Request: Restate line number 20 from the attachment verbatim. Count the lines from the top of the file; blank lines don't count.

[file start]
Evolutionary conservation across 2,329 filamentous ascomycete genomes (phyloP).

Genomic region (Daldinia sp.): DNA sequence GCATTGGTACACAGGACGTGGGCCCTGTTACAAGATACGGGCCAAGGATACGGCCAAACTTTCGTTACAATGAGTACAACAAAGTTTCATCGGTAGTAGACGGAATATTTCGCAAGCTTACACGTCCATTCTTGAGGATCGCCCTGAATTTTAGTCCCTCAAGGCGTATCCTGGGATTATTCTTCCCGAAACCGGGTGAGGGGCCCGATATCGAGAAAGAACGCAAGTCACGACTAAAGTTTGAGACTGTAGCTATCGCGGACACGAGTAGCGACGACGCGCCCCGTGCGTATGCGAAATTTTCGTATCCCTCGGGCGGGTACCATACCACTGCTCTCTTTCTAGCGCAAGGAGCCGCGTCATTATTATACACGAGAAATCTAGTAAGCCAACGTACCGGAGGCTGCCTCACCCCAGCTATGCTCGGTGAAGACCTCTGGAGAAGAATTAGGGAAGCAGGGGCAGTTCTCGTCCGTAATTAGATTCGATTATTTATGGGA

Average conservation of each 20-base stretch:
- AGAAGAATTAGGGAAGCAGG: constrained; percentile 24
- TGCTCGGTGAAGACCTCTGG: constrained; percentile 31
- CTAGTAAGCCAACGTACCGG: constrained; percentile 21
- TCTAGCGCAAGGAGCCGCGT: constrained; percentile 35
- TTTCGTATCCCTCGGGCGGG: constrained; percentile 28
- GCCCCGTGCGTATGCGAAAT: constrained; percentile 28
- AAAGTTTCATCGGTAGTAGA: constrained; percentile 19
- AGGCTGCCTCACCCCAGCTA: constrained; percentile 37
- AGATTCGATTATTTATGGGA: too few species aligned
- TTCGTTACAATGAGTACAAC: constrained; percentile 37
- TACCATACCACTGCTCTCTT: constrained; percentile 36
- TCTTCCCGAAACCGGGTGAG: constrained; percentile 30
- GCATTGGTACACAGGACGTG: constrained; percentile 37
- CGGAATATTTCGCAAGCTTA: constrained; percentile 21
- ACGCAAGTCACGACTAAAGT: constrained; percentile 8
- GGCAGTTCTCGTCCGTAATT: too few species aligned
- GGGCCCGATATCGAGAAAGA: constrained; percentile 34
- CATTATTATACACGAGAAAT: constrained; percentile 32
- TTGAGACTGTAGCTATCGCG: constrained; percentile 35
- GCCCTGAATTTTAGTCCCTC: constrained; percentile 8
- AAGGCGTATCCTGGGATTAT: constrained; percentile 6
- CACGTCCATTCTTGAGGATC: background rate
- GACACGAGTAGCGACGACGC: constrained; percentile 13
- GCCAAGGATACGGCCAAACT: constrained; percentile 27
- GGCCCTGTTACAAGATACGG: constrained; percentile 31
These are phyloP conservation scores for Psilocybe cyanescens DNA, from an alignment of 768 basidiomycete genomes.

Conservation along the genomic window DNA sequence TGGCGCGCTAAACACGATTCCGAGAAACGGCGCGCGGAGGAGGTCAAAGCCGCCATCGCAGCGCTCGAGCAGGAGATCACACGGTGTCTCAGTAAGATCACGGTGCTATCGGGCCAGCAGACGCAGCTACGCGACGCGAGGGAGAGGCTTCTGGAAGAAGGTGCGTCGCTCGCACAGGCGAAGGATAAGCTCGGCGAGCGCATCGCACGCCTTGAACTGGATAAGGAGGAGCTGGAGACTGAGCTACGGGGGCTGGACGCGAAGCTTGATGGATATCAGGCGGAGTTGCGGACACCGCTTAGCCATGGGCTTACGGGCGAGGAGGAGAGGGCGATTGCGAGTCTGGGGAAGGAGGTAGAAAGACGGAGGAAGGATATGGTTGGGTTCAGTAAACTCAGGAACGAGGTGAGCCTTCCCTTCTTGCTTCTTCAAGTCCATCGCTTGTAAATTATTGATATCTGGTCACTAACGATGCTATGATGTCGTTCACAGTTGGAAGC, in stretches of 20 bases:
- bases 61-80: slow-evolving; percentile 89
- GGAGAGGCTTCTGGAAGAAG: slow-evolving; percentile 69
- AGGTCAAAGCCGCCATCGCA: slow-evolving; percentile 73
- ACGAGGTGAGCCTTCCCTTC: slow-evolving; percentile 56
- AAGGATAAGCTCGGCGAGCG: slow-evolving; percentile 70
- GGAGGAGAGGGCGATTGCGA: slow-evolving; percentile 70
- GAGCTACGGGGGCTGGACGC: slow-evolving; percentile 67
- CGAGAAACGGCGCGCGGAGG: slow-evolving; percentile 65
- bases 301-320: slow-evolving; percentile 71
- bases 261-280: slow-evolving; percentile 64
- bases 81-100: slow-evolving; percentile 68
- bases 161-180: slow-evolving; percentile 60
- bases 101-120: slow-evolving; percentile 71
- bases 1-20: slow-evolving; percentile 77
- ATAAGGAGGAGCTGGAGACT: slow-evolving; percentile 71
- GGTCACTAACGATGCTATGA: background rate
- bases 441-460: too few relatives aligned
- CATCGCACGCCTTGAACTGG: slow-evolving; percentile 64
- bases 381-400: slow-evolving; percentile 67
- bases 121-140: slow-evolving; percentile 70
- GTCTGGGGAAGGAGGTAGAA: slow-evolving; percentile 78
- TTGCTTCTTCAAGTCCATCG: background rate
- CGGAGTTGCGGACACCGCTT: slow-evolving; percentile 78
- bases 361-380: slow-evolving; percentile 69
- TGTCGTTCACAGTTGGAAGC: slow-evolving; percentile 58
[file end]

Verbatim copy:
- GGGCCCGATATCGAGAAAGA: constrained; percentile 34